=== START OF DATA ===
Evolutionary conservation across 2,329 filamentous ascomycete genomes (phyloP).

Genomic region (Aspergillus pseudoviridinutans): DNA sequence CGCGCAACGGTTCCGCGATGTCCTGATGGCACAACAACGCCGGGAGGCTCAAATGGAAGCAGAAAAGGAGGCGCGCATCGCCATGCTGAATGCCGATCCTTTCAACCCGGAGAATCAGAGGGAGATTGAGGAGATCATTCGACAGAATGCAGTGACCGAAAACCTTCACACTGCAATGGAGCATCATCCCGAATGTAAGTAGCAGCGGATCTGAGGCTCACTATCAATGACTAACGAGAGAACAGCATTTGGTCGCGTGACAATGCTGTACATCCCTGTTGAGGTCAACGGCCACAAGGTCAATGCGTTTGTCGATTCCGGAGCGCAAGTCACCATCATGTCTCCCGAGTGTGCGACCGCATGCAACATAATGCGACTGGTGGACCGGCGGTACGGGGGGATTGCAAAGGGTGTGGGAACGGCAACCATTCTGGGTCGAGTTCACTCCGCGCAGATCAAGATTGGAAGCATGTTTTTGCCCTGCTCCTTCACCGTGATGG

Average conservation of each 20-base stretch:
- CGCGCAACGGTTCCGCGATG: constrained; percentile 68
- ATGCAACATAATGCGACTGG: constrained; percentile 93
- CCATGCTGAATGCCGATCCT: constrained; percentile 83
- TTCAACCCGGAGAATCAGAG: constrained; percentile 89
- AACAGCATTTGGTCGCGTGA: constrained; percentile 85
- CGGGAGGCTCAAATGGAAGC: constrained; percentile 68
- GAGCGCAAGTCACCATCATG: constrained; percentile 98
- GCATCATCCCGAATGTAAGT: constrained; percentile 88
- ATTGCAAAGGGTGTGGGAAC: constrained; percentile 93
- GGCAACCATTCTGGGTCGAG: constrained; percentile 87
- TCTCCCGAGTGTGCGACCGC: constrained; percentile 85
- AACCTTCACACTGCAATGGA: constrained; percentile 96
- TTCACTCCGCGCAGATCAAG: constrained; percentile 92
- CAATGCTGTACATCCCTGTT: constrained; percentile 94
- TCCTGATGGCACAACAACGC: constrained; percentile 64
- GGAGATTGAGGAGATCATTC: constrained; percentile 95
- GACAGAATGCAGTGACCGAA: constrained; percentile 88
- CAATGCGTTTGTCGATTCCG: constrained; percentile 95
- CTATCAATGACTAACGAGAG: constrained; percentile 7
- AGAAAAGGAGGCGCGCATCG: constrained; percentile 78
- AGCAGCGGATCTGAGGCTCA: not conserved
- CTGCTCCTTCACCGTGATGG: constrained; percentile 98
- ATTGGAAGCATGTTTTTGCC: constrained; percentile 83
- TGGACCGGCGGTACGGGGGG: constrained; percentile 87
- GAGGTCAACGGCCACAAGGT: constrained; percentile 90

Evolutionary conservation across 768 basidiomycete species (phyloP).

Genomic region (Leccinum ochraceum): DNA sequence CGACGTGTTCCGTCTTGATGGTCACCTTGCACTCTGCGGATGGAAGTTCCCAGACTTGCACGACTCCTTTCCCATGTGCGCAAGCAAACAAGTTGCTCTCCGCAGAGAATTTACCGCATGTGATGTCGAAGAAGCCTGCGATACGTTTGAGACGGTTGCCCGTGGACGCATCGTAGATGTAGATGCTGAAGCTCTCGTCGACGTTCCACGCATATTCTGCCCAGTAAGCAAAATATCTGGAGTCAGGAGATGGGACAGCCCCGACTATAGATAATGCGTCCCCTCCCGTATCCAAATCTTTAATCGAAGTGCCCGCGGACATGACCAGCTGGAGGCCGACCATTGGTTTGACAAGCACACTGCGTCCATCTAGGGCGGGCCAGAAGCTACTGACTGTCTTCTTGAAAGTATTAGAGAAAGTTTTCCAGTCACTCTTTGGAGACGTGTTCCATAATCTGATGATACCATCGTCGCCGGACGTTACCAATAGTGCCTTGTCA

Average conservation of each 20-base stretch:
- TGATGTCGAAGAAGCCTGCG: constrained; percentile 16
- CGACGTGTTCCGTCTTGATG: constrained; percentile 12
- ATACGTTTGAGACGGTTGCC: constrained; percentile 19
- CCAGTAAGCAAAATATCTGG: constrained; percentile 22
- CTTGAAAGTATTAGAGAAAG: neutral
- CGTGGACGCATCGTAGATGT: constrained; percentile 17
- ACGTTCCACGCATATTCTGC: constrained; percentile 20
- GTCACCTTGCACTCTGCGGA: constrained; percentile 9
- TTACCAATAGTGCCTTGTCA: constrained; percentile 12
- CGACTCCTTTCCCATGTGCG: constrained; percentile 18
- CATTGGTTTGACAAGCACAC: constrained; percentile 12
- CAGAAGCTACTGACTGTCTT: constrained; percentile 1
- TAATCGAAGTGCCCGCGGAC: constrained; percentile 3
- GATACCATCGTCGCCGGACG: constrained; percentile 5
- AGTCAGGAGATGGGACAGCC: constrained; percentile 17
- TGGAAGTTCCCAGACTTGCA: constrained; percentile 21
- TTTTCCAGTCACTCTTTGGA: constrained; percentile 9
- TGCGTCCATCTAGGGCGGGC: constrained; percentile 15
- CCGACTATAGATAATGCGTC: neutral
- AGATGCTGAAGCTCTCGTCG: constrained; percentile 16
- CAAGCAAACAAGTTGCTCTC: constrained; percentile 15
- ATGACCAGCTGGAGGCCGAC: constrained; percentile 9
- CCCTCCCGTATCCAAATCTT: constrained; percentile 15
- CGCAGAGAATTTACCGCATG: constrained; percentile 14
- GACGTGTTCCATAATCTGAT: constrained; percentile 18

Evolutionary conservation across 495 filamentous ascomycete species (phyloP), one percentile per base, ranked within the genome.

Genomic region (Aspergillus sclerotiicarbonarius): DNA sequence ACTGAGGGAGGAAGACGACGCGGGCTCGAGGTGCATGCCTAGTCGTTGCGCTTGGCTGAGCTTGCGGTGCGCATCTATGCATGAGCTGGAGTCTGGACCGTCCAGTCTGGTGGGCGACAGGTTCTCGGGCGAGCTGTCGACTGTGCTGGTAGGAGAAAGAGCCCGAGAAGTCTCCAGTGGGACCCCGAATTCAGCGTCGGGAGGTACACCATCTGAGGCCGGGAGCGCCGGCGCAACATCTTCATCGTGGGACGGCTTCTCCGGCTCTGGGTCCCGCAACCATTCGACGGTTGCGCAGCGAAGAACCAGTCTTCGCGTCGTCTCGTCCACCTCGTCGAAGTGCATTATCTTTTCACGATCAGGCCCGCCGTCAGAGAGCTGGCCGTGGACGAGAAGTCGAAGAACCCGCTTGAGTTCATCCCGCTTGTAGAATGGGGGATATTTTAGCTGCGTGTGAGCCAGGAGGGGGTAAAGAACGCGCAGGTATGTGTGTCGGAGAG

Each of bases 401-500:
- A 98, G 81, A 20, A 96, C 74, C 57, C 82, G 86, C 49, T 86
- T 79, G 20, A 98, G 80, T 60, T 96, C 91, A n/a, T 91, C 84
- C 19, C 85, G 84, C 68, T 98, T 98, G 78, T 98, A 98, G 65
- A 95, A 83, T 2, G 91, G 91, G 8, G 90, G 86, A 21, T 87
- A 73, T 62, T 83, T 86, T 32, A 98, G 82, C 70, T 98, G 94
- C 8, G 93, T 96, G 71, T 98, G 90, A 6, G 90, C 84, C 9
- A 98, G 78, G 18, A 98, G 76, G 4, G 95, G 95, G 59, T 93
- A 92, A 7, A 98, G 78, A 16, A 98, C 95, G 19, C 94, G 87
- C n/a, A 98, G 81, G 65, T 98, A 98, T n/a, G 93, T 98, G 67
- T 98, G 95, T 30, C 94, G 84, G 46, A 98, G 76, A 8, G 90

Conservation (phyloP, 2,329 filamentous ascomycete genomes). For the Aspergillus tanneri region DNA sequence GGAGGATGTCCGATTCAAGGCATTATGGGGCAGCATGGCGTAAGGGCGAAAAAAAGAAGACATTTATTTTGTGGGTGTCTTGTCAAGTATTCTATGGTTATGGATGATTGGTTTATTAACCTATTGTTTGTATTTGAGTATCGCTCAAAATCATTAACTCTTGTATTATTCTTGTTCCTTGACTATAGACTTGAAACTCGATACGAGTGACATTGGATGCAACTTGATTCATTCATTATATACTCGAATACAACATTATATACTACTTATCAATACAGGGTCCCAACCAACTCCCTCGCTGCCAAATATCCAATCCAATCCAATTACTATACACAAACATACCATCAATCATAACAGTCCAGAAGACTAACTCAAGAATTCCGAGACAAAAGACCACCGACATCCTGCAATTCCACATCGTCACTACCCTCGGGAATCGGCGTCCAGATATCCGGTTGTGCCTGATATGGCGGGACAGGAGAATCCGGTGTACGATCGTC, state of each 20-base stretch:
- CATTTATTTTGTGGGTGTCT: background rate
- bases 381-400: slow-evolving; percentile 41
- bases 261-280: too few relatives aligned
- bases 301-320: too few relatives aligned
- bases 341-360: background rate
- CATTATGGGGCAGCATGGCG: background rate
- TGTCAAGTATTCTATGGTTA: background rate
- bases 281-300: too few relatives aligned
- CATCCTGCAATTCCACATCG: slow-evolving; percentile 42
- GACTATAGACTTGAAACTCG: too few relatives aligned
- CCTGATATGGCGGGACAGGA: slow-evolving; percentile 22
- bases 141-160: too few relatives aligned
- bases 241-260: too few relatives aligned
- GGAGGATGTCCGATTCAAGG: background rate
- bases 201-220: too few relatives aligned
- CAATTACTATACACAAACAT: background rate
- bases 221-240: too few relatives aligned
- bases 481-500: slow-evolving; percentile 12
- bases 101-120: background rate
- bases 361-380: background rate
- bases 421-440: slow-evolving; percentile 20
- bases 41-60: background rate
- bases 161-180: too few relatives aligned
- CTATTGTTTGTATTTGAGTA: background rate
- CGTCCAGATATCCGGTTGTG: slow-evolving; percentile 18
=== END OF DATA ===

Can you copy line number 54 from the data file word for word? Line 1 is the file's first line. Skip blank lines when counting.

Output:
- CCCTCCCGTATCCAAATCTT: constrained; percentile 15